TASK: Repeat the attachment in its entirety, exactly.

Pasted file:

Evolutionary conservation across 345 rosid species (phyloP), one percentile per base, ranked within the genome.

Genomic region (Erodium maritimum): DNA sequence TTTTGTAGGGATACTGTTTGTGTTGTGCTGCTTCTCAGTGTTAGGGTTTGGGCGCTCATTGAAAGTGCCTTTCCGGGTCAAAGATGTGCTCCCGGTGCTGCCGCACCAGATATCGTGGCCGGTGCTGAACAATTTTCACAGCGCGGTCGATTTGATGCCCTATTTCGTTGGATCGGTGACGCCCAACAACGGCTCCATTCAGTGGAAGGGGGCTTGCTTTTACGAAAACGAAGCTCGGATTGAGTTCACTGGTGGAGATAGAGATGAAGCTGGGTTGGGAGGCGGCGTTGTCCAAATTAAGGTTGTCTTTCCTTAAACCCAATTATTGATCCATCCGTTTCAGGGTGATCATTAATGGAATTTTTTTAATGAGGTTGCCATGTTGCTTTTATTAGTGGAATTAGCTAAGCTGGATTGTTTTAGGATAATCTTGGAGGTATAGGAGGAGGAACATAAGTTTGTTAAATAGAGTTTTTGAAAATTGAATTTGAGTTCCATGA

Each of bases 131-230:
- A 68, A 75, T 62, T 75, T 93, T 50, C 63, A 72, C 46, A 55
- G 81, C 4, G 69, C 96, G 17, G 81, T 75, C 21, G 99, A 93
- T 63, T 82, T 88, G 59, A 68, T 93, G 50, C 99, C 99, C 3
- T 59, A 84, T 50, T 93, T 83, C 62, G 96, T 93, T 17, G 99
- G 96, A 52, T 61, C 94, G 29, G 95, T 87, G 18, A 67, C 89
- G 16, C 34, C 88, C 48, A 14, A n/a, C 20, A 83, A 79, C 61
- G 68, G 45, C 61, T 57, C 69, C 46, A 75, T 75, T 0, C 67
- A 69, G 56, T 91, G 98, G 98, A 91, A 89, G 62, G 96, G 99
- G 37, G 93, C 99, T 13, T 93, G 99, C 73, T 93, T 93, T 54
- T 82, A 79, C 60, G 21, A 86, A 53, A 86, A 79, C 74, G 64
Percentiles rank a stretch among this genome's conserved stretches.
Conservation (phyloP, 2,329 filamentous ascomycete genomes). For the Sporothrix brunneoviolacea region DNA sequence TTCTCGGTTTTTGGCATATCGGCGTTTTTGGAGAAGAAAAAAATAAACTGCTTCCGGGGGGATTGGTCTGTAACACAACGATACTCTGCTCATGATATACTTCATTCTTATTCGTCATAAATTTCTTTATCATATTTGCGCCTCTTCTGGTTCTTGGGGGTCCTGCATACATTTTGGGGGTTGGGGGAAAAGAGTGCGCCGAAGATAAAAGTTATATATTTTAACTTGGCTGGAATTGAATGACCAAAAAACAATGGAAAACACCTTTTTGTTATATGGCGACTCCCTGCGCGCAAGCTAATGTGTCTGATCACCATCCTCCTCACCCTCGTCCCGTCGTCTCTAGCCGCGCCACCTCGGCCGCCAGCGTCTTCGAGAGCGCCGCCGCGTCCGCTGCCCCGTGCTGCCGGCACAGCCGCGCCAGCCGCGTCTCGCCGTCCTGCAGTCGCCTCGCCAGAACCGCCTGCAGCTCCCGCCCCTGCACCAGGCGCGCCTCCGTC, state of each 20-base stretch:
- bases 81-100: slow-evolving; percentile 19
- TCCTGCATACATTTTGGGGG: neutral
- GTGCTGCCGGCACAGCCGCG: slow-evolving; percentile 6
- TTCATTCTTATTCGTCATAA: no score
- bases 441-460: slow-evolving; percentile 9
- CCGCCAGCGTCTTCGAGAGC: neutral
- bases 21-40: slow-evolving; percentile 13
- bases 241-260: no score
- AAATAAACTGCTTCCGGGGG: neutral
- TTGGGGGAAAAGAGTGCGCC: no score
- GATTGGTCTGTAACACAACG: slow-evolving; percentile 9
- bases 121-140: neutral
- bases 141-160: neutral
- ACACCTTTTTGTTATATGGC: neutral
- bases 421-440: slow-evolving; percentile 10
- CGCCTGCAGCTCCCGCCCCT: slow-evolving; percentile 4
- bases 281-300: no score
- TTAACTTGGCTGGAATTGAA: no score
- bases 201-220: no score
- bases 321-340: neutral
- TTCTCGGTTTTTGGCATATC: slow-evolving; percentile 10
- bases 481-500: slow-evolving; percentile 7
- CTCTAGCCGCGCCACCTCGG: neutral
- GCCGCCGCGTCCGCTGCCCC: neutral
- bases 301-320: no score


Evolutionary conservation across 345 rosid species (phyloP), one percentile per base, ranked within the genome.

Genomic region (Erodium maritimum): DNA sequence TTTTGTAGGGATACTGTTTGTGTTGTGCTGCTTCTCAGTGTTAGGGTTTGGGCGCTCATTGAAAGTGCCTTTCCGGGTCAAAGATGTGCTCCCGGTGCTGCCGCACCAGATATCGTGGCCGGTGCTGAACAATTTTCACAGCGCGGTCGATTTGATGCCCTATTTCGTTGGATCGGTGACGCCCAACAACGGCTCCATTCAGTGGAAGGGGGCTTGCTTTTACGAAAACGAAGCTCGGATTGAGTTCACTGGTGGAGATAGAGATGAAGCTGGGTTGGGAGGCGGCGTTGTCCAAATTAAGGTTGTCTTTCCTTAAACCCAATTATTGATCCATCCGTTTCAGGGTGATCATTAATGGAATTTTTTTAATGAGGTTGCCATGTTGCTTTTATTAGTGGAATTAGCTAAGCTGGATTGTTTTAGGATAATCTTGGAGGTATAGGAGGAGGAACATAAGTTTGTTAAATAGAGTTTTTGAAAATTGAATTTGAGTTCCATGA

Each of bases 131-230:
- A 68, A 75, T 62, T 75, T 93, T 50, C 63, A 72, C 46, A 55
- G 81, C 4, G 69, C 96, G 17, G 81, T 75, C 21, G 99, A 93
- T 63, T 82, T 88, G 59, A 68, T 93, G 50, C 99, C 99, C 3
- T 59, A 84, T 50, T 93, T 83, C 62, G 96, T 93, T 17, G 99
- G 96, A 52, T 61, C 94, G 29, G 95, T 87, G 18, A 67, C 89
- G 16, C 34, C 88, C 48, A 14, A n/a, C 20, A 83, A 79, C 61
- G 68, G 45, C 61, T 57, C 69, C 46, A 75, T 75, T 0, C 67
- A 69, G 56, T 91, G 98, G 98, A 91, A 89, G 62, G 96, G 99
- G 37, G 93, C 99, T 13, T 93, G 99, C 73, T 93, T 93, T 54
- T 82, A 79, C 60, G 21, A 86, A 53, A 86, A 79, C 74, G 64
Percentiles rank a stretch among this genome's conserved stretches.
Conservation (phyloP, 2,329 filamentous ascomycete genomes). For the Sporothrix brunneoviolacea region DNA sequence TTCTCGGTTTTTGGCATATCGGCGTTTTTGGAGAAGAAAAAAATAAACTGCTTCCGGGGGGATTGGTCTGTAACACAACGATACTCTGCTCATGATATACTTCATTCTTATTCGTCATAAATTTCTTTATCATATTTGCGCCTCTTCTGGTTCTTGGGGGTCCTGCATACATTTTGGGGGTTGGGGGAAAAGAGTGCGCCGAAGATAAAAGTTATATATTTTAACTTGGCTGGAATTGAATGACCAAAAAACAATGGAAAACACCTTTTTGTTATATGGCGACTCCCTGCGCGCAAGCTAATGTGTCTGATCACCATCCTCCTCACCCTCGTCCCGTCGTCTCTAGCCGCGCCACCTCGGCCGCCAGCGTCTTCGAGAGCGCCGCCGCGTCCGCTGCCCCGTGCTGCCGGCACAGCCGCGCCAGCCGCGTCTCGCCGTCCTGCAGTCGCCTCGCCAGAACCGCCTGCAGCTCCCGCCCCTGCACCAGGCGCGCCTCCGTC, state of each 20-base stretch:
- bases 81-100: slow-evolving; percentile 19
- TCCTGCATACATTTTGGGGG: neutral
- GTGCTGCCGGCACAGCCGCG: slow-evolving; percentile 6
- TTCATTCTTATTCGTCATAA: no score
- bases 441-460: slow-evolving; percentile 9
- CCGCCAGCGTCTTCGAGAGC: neutral
- bases 21-40: slow-evolving; percentile 13
- bases 241-260: no score
- AAATAAACTGCTTCCGGGGG: neutral
- TTGGGGGAAAAGAGTGCGCC: no score
- GATTGGTCTGTAACACAACG: slow-evolving; percentile 9
- bases 121-140: neutral
- bases 141-160: neutral
- ACACCTTTTTGTTATATGGC: neutral
- bases 421-440: slow-evolving; percentile 10
- CGCCTGCAGCTCCCGCCCCT: slow-evolving; percentile 4
- bases 281-300: no score
- TTAACTTGGCTGGAATTGAA: no score
- bases 201-220: no score
- bases 321-340: neutral
- TTCTCGGTTTTTGGCATATC: slow-evolving; percentile 10
- bases 481-500: slow-evolving; percentile 7
- CTCTAGCCGCGCCACCTCGG: neutral
- GCCGCCGCGTCCGCTGCCCC: neutral
- bases 301-320: no score